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rw30 09-08-2017 11:08 PM

not too bad off but a lot to chew on
Some people leave "the nest" around the age of 20 but I didn't. Maybe I never found my calling or just took the easy choice of helping the family. So time moved along, I helped raise a niece, both of my parents and the oldest brother have passed on. Now i'm in my 40's, living alone in a home of 5 people ( middle aged brother moved away, bought his own house ). I have the responsibility of removing the personal items of the three family members who are no longer alive. I could have been working on it a year and a half ago but the reminders of the past are kind of sad to ponder.

Meanwhile I spend a bit of every day wondering where the time has gone, and if I spent it wisely. It doesn't feel like I have a lot of accomplishments to date, and the remaining time left in life is when health and physical ability will just get trickier. I haven't lived a life with a record as good as my father's, though he had less to work with ( a poor immigrant kid who spoke no English ). If mom was still around, she would say everything will be all right and would express thanks that I helped her, but sometimes it just doesn't feel like enough.

Some moments I feel confident, others not so much. I had a period a few weeks ago of poor appetite, which I could suspect as some sign of minor depression ( just a wild guess ). Eating habits are fine now.

rw30 10-02-2017 02:35 PM

Re: not too bad off but a lot to chew on
I've started to wonder why there aren't more people with troubles. If you live to just a modest age ( around 45 ) that's enough time to lose somebody, right?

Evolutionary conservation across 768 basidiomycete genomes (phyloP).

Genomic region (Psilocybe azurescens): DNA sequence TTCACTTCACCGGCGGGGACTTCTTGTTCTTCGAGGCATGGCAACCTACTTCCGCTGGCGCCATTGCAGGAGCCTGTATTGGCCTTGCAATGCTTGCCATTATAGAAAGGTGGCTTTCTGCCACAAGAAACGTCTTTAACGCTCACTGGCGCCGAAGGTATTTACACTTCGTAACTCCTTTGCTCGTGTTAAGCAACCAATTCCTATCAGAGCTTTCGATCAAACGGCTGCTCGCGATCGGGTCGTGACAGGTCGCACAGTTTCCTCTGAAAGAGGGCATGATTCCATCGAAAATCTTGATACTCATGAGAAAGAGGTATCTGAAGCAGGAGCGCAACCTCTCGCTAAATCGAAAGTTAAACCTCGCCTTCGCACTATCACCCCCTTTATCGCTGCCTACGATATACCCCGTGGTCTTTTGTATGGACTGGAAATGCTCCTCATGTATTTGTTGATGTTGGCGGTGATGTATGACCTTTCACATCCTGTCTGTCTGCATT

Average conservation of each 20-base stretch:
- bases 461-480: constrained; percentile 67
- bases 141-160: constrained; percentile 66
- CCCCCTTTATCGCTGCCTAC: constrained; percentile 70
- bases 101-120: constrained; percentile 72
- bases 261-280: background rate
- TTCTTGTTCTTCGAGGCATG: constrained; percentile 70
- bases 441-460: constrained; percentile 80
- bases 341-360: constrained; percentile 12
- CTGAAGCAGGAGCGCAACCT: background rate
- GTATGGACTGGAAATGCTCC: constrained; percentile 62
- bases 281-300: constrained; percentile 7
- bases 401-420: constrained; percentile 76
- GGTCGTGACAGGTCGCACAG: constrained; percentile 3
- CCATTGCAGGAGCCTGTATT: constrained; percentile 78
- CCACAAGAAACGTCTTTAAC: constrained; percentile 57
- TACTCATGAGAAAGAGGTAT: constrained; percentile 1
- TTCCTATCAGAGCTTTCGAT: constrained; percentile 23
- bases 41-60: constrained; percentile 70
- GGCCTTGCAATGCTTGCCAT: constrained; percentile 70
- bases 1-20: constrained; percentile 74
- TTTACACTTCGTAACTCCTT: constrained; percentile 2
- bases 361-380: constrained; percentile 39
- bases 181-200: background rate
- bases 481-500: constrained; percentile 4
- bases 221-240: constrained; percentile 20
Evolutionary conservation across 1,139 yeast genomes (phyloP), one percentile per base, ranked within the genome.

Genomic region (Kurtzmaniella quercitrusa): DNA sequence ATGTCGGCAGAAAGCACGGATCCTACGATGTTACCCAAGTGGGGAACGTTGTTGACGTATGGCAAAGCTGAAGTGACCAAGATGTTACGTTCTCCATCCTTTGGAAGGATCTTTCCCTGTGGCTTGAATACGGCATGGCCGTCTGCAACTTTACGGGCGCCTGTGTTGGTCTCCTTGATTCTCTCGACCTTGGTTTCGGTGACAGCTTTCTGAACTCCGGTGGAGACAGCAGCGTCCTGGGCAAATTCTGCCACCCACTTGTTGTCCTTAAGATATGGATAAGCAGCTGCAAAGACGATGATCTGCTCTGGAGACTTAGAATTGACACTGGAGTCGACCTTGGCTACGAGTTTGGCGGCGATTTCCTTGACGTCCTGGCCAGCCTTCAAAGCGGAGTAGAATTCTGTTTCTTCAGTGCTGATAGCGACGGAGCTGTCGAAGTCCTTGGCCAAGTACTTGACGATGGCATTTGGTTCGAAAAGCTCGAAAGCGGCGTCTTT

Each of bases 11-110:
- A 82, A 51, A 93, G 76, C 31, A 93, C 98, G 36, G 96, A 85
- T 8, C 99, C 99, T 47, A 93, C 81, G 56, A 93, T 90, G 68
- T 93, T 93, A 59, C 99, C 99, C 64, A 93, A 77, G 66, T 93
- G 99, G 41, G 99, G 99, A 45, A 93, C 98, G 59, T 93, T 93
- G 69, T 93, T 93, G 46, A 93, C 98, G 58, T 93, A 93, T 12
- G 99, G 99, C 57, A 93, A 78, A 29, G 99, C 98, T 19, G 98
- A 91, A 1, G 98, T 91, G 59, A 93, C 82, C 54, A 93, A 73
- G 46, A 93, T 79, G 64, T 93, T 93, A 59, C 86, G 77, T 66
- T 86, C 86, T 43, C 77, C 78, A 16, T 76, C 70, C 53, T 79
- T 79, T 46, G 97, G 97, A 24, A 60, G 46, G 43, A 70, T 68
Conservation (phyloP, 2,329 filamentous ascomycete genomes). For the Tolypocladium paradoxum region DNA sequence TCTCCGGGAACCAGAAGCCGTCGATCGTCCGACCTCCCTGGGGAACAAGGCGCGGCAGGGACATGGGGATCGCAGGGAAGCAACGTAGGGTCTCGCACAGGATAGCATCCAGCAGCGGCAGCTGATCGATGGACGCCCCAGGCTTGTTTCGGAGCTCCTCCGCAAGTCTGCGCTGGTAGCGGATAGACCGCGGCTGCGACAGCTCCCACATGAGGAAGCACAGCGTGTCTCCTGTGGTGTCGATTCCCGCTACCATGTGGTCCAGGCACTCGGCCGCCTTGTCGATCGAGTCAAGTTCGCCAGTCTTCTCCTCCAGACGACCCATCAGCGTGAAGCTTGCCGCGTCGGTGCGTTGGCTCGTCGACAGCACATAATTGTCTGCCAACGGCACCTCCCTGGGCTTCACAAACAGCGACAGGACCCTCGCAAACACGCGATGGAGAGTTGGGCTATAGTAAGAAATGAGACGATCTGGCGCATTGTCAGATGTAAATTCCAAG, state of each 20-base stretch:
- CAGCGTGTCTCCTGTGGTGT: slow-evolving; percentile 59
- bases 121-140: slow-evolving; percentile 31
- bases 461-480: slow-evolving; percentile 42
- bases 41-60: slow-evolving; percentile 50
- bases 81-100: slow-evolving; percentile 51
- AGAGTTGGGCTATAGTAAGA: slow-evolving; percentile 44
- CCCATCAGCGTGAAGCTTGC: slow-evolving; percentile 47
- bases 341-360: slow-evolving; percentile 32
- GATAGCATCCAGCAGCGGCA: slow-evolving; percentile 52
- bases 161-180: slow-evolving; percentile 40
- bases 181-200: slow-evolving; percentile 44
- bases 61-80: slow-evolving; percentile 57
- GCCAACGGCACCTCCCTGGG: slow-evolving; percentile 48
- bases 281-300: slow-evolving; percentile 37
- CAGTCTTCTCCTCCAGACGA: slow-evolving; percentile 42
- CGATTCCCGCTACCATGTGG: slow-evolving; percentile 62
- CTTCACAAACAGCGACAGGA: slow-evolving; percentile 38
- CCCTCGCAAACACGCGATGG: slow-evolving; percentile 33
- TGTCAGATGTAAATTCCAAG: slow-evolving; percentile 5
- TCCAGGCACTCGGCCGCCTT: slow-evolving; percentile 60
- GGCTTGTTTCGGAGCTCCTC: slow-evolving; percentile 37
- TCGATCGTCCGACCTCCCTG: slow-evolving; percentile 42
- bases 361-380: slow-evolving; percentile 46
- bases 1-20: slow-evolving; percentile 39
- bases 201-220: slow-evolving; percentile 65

That's a lot of people wandering around with tragedy they had to deal with sooner or later.

Maybe aging is something people don't figure out early on. Some people figure they'll exercise, eat well, and they'll reach 110 or 115. That happens a little of the time but not often. Even reaching 100 is a stretch. 70-80 is a pretty typical life span, right?

You get to 20 and that's the beginning of when you have a lot of control of your plans. 30 means you are still young. 40? It's treated as still youngish, though to me it's a pretty daunting line that separates youth and non-youth if you stare at it long enough.

50? Oh boy. People want to be believe they've got half their time left, but often they don't. It could be closer to a third left. You're also getting into years with more physical worries while capabilities go down. Not fun to think about.

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